The Pension Benefit Guaranty Corp. has filed a lawsuit seeking $97 million from the Renco Group, which it claims deliberately dumped a portion of its ownership stake in RG Steel to avoid meeting the pension obligations of about 1,350 workers.
The majority of those pensions belong to former workers at the RG Steel plant in Warren, which was shuttered over the summer after the company filed for bankruptcy protection in May, said Darryl Parker, president of United Steelworkers Local 1375.
In December, laid-off workers learned their pensions would be reduced or cut in half when the government-run PBGC assumed the plan as it typically does for insured companies that declare bankruptcy.
The lawsuit now is seeking more than $87 million in unfunded liabilities, about $5 million in unpaid minimum-funding contributions and $5 million in termination premiums required when a company stops paying its own pension and turns to the federal agency.
“There was $70 million in underfunded pension liabilities at the Warren facility,” Parker said. “If the lawsuit is successful, it’s my understanding that Renco Group would have to assume the plan again. They would be responsible for funding it up to the current level where it’s supposed to be.”
Renco formed RG Steel in 2011 when it acquired the former Wheeling- Pittsburgh Steel Corp. assets from OAO Severstal.
In a January 2012 transaction, Renco, a holding company with investments across multiple industries, dumped 24.5 percent of its stock in RG to the investment firm Cerberus Capital Management, effectively reducing its equity stake and bringing it below 80 percent, which released it of any pension obligations.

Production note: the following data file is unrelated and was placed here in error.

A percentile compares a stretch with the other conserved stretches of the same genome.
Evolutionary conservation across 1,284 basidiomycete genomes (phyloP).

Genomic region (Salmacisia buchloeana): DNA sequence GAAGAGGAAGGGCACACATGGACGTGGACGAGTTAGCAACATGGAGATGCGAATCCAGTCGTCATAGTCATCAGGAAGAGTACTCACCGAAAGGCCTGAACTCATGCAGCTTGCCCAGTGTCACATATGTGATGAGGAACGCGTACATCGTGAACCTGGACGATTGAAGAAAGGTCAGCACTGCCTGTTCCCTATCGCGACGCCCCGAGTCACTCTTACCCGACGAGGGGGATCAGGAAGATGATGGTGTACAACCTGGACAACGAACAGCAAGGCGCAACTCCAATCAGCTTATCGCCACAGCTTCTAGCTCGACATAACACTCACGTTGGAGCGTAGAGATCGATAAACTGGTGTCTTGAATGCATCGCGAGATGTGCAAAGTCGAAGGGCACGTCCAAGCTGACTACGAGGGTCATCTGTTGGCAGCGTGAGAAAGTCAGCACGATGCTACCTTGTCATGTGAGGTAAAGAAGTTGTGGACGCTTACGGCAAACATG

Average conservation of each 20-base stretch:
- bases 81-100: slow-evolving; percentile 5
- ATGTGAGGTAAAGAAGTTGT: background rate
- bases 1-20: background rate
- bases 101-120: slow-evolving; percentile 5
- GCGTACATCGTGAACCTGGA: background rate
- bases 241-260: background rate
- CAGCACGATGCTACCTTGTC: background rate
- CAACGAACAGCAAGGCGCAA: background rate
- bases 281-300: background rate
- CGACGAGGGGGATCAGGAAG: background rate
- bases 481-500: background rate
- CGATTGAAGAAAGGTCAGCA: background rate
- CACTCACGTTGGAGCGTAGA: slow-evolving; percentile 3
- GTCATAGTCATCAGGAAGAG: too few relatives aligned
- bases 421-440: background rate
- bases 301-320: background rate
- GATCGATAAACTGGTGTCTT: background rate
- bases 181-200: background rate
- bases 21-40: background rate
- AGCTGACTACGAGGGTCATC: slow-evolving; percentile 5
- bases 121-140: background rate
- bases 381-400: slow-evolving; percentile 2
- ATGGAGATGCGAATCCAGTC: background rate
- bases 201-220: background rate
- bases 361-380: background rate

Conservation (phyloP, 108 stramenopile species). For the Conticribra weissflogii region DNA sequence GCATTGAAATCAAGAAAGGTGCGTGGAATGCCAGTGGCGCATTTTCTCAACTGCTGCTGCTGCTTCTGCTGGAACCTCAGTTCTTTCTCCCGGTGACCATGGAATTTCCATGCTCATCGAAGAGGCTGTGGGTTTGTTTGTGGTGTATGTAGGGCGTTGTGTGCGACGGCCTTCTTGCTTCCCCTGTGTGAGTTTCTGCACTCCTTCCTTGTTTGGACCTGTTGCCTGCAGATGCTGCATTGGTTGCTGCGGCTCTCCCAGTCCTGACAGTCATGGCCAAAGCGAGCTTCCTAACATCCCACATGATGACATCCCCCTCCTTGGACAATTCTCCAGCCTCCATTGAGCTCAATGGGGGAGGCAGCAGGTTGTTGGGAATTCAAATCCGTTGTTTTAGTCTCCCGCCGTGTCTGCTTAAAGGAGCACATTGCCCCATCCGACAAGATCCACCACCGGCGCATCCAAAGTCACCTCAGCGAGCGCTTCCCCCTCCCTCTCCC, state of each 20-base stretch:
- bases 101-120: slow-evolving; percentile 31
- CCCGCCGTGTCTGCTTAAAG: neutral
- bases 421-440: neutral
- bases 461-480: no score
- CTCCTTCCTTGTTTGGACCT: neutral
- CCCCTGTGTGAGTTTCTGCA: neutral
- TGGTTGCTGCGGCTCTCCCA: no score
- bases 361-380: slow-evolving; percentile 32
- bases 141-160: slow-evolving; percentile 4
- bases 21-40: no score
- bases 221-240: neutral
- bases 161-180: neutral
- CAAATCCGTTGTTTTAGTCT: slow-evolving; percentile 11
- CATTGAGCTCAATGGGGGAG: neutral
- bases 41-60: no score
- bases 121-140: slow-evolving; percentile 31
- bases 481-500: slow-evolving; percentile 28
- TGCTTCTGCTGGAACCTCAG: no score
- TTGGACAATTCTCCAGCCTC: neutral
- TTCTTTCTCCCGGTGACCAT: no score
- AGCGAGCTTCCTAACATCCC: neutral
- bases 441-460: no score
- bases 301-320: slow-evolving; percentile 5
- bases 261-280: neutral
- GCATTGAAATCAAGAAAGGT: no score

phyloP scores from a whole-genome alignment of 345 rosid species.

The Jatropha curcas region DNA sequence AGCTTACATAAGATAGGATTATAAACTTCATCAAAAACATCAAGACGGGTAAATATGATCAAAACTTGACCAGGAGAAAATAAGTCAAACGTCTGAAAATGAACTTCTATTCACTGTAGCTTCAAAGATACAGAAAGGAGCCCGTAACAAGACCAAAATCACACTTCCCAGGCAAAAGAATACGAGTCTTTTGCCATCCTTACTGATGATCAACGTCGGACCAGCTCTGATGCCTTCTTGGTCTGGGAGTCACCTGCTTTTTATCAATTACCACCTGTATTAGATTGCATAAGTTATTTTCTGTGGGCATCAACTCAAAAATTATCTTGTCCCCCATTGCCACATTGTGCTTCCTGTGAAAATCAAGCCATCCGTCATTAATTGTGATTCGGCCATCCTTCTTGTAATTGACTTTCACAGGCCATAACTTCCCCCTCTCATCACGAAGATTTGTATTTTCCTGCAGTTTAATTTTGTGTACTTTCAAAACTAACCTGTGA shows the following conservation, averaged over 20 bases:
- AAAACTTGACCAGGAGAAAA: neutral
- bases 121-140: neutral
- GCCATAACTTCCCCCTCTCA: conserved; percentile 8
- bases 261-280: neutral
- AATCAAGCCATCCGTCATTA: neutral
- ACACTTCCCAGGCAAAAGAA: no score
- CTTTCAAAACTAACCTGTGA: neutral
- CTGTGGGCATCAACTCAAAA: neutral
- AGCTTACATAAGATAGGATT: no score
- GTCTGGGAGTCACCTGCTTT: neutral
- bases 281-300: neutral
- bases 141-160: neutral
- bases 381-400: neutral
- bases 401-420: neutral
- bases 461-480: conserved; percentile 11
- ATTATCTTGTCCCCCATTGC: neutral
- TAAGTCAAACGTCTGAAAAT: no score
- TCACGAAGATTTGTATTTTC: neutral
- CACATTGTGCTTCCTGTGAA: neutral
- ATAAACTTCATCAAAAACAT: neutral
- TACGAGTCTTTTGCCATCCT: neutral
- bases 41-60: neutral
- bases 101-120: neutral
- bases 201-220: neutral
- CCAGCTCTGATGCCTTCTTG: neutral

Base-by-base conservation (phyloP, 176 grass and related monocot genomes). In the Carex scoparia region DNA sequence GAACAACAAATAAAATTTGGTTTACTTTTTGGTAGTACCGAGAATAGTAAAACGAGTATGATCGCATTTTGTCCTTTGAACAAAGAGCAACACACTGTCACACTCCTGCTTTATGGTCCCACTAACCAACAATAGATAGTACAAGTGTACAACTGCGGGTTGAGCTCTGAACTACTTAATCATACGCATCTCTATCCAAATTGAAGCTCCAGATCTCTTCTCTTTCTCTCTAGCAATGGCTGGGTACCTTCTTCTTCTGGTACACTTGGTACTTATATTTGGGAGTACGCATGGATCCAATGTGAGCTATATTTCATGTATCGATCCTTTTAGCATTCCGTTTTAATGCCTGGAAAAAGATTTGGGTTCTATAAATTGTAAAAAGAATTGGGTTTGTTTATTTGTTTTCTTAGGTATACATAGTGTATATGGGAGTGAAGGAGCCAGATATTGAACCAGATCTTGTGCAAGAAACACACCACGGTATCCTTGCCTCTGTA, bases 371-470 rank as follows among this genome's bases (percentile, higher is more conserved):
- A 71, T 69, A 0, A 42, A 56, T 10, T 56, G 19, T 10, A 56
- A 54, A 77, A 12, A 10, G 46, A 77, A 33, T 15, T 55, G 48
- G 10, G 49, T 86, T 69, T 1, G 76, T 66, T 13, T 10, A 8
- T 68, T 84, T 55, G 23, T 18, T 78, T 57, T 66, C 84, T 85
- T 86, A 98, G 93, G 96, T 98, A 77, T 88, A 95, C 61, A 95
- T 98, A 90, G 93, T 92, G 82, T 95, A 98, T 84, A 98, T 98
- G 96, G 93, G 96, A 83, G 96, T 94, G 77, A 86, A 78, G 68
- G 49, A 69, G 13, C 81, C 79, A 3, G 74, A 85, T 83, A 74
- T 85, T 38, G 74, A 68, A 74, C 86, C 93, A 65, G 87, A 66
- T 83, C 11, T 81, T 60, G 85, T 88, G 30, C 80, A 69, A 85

When a U.S. Bankruptcy Court in Delaware was considering a motion to approve the pension-plan termination, the USW strongly encouraged the PBGC to pursue claims against Renco and others relating to the transaction.
In its filing, the PBGC claims Renco pursued the stock deal even after it “gave assurances that no transaction changing its ownership status was imminent.” Just months later, the company declared bankruptcy and began liquidating its assets, including the Warren plant, which since has been purchased by C.J. Betters Enterprises for $17 million.
All the while, rumors over whether C.J. Betters will scrap the plant rather than reopen it have run rampant, especially since an equipment auction was announced for March to sell the bulk of machinery and other instruments at the factory.
Since the purchase, the plant has been winterized at a cost of nearly $1 million, but it has sat idle for more than six months while its owners search for a new operator.
“Well, this is great news,” Parker said. “All of our workers are affected in some form by this pension plan — even the younger guys. We have employees that are 51 years old with 30 years at the plant; their pensions were cut in half or reduced because of this underfunded pension plan that Renco failed on.”
Older workers with supplemental plans, which the government does not recognize, have been hit harder, Parker said.
About 1,000 former RG workers still are without employment, he added.
The USW International plans to file a separate lawsuit against Renco soon.
Renco has defended itself in numerous news media reports, saying the facts of the PBGC’s claims are baseless.